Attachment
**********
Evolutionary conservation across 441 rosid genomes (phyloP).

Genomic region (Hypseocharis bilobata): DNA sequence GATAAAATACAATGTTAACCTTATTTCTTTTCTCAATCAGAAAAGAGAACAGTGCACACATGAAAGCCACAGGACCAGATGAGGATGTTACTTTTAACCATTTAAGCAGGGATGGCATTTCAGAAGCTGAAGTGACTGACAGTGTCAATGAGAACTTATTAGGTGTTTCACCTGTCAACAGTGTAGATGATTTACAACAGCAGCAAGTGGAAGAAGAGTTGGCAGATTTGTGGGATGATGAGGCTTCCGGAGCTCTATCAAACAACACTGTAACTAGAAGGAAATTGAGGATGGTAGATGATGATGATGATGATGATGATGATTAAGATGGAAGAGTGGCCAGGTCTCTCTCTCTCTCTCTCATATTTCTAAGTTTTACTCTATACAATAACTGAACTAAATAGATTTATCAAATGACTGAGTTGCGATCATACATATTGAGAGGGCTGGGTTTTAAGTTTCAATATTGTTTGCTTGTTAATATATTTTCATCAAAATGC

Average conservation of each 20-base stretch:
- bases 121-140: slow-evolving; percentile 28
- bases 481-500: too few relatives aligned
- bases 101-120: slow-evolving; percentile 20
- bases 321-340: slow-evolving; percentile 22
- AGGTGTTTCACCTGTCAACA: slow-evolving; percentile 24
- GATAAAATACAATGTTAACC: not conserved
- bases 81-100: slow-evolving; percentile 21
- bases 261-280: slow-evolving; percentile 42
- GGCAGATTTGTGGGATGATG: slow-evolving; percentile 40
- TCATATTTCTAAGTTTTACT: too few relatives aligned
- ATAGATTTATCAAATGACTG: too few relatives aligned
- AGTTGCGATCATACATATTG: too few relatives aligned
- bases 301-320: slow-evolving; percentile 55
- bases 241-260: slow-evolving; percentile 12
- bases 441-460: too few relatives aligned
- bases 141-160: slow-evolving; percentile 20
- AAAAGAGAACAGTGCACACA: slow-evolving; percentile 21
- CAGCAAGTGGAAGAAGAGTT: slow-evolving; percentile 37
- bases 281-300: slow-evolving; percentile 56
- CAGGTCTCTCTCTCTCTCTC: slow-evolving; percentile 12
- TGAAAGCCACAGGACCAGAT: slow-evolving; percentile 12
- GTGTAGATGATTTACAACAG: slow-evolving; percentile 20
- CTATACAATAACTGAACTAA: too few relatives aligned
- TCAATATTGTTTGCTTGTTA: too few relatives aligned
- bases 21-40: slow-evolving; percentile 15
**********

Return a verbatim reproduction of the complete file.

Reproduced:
Evolutionary conservation across 441 rosid genomes (phyloP).

Genomic region (Hypseocharis bilobata): DNA sequence GATAAAATACAATGTTAACCTTATTTCTTTTCTCAATCAGAAAAGAGAACAGTGCACACATGAAAGCCACAGGACCAGATGAGGATGTTACTTTTAACCATTTAAGCAGGGATGGCATTTCAGAAGCTGAAGTGACTGACAGTGTCAATGAGAACTTATTAGGTGTTTCACCTGTCAACAGTGTAGATGATTTACAACAGCAGCAAGTGGAAGAAGAGTTGGCAGATTTGTGGGATGATGAGGCTTCCGGAGCTCTATCAAACAACACTGTAACTAGAAGGAAATTGAGGATGGTAGATGATGATGATGATGATGATGATGATTAAGATGGAAGAGTGGCCAGGTCTCTCTCTCTCTCTCTCATATTTCTAAGTTTTACTCTATACAATAACTGAACTAAATAGATTTATCAAATGACTGAGTTGCGATCATACATATTGAGAGGGCTGGGTTTTAAGTTTCAATATTGTTTGCTTGTTAATATATTTTCATCAAAATGC

Average conservation of each 20-base stretch:
- bases 121-140: slow-evolving; percentile 28
- bases 481-500: too few relatives aligned
- bases 101-120: slow-evolving; percentile 20
- bases 321-340: slow-evolving; percentile 22
- AGGTGTTTCACCTGTCAACA: slow-evolving; percentile 24
- GATAAAATACAATGTTAACC: not conserved
- bases 81-100: slow-evolving; percentile 21
- bases 261-280: slow-evolving; percentile 42
- GGCAGATTTGTGGGATGATG: slow-evolving; percentile 40
- TCATATTTCTAAGTTTTACT: too few relatives aligned
- ATAGATTTATCAAATGACTG: too few relatives aligned
- AGTTGCGATCATACATATTG: too few relatives aligned
- bases 301-320: slow-evolving; percentile 55
- bases 241-260: slow-evolving; percentile 12
- bases 441-460: too few relatives aligned
- bases 141-160: slow-evolving; percentile 20
- AAAAGAGAACAGTGCACACA: slow-evolving; percentile 21
- CAGCAAGTGGAAGAAGAGTT: slow-evolving; percentile 37
- bases 281-300: slow-evolving; percentile 56
- CAGGTCTCTCTCTCTCTCTC: slow-evolving; percentile 12
- TGAAAGCCACAGGACCAGAT: slow-evolving; percentile 12
- GTGTAGATGATTTACAACAG: slow-evolving; percentile 20
- CTATACAATAACTGAACTAA: too few relatives aligned
- TCAATATTGTTTGCTTGTTA: too few relatives aligned
- bases 21-40: slow-evolving; percentile 15